I have very mixed feelings about Stranger Things‘ sophomore season, which returns to Netflix Canada tomorrow (just in time for Halloween). Last year, I was amongst the throngs of people who delighted at the series’ loving tribute to the stylistic choices, tropes and archetypes of ’80s films. And yet now, when creators/writers/directors The Duffer Brothers have essentially recreated all of the narrative beats of the successful first season, I find myself less enthused about the result. Much like eating one too many Eggos (which, yes, Eleven still eats), the end result is comforting and satiating, but you still wish you had something different to consume.
The show picks up in October of 1984, nearly a year after Will (Noah Schnapp) has been rescued from the Upside Down world, returning in not quite the same state (hinted at in the closing scenes of season one). Everyone in Hawkins seems to have moved on from the horrors of the previous year, partially thanks to a mass cover-up by the evil scientists at the nearby lab. Will was “lost in the woods”, you see, and Barb (Shannon Purser, the breakout star of last year’s season), well, nobody really cared where she disappeared to except for her confused parents. Will’s buddies (played by Gaten Matarazzo, Finn Wolfhard and Caleb McLaughlin, respectively) are too busy mooning over new girl Max (Sadie Sink), and, in Mike (Wolfhard)’s case, preoccupied with longing for the still-missing Eleven (Millie Bobby Brown), to notice that Will is undergoing a transformative experience of his own.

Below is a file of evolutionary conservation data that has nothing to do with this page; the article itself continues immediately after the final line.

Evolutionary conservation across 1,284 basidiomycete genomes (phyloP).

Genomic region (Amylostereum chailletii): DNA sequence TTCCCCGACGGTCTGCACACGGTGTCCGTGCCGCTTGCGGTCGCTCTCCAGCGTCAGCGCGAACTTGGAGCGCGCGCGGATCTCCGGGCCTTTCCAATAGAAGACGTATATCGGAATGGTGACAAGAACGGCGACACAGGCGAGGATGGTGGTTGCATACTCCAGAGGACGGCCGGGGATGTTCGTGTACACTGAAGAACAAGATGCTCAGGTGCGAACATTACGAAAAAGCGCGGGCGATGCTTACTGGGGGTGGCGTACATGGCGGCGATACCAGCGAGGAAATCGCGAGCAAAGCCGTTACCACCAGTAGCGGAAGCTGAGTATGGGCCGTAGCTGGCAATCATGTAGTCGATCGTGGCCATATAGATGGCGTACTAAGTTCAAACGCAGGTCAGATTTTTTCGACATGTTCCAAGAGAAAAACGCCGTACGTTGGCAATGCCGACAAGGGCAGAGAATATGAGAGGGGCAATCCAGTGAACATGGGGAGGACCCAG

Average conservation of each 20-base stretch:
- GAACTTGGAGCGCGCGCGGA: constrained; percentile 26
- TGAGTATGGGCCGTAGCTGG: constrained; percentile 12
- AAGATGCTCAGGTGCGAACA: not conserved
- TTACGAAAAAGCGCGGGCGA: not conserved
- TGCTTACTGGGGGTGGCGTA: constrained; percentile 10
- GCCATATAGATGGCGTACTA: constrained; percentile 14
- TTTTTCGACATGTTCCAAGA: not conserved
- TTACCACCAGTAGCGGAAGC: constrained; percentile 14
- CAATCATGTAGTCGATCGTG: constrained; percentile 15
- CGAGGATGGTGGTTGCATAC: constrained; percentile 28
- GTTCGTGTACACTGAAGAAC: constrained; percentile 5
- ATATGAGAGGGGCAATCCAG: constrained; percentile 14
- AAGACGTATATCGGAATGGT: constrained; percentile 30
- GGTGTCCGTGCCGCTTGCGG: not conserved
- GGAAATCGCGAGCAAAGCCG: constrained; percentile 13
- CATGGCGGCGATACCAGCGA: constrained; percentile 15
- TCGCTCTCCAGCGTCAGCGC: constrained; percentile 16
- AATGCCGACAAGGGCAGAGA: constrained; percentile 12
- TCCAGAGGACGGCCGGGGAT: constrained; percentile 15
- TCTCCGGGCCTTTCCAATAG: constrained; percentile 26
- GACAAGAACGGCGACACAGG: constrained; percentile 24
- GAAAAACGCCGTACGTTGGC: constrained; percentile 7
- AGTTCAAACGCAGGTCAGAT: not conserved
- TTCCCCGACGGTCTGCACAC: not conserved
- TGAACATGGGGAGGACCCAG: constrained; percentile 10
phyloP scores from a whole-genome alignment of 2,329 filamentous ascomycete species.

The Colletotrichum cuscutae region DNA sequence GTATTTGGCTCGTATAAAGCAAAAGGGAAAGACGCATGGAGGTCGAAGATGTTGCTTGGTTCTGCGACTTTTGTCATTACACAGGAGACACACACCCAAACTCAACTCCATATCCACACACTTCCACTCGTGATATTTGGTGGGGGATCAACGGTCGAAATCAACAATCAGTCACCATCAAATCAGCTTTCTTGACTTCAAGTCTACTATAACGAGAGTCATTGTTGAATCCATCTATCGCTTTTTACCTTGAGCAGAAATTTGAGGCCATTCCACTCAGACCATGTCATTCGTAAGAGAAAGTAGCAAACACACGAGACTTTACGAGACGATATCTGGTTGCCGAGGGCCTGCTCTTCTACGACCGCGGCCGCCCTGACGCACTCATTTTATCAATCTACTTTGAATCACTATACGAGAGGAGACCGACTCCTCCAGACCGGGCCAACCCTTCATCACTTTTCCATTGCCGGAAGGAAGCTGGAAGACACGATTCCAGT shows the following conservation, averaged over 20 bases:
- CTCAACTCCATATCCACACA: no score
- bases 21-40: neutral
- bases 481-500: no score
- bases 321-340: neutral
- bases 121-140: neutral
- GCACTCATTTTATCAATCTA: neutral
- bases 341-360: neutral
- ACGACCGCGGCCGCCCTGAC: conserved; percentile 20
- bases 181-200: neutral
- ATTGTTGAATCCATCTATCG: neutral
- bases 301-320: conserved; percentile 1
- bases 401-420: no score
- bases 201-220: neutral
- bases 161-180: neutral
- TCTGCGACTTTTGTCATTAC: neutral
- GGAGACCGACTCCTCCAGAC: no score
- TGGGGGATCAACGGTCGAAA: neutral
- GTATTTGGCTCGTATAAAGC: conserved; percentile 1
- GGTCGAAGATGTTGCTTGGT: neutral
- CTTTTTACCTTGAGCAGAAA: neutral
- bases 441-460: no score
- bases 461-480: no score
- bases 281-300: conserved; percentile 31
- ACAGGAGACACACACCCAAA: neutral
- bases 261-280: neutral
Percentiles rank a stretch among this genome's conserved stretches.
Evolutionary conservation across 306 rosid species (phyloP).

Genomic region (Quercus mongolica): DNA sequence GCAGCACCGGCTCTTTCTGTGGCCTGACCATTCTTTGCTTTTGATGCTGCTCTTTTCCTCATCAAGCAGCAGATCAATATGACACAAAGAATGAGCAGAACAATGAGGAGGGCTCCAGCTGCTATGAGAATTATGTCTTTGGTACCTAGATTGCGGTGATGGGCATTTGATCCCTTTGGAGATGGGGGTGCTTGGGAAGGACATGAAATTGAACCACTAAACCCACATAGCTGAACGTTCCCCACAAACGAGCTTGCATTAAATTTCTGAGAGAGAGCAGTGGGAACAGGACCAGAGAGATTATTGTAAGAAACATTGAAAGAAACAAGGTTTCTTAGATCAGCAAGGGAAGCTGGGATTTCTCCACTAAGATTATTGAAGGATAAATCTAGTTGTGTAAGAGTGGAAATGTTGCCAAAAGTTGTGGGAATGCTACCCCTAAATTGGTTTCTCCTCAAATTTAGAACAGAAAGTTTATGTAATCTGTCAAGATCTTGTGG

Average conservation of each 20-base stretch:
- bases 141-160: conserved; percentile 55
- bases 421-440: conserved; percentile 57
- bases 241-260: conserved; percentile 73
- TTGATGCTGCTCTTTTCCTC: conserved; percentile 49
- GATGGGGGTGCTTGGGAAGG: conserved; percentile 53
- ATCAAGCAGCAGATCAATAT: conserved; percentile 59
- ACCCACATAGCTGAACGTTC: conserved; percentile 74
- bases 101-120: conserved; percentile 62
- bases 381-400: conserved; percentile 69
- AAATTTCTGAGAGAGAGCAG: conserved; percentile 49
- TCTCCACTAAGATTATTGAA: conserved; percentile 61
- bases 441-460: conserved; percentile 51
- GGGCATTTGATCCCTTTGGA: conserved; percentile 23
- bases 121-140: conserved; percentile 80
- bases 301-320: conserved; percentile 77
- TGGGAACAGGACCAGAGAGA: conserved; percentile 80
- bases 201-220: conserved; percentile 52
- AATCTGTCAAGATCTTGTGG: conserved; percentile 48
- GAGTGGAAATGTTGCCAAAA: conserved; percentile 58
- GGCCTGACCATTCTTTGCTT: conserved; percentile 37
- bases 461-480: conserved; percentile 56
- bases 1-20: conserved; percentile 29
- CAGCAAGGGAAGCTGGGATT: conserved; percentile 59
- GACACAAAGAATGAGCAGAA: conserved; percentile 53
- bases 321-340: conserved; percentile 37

The season moves along at a slower pace than the previous one (all while mimicking Spielbergian scenes from Close Encounters of the Third Kind and E.T., as well as Alien, The Outsiders, The Exorcist, and a host of other ’80s-era films) and, as mentioned earlier, aping its own material from last season. Sean Astin is a hoot as the straight-laced, Mr. Mom-loving, basic (literally) love interest to Winona Ryder’s Joyce Byers, and Brown (as a newly hormonal and temperamental Eleven), Schnapp, David Harbour and even Matarazzo (showing some surprising range as a young comedic actor) give layered performances, and yet I still wish the material was stronger or even somewhat different. The final few (John Hughes-like) scenes of the season will leave you smiling from ear to ear though.
Once you’ve binge-watched all of Stranger Things (because we know you will), here’s a handy viewing guide of the other spook-tacular TV shows and movies on Netflix this Halloween: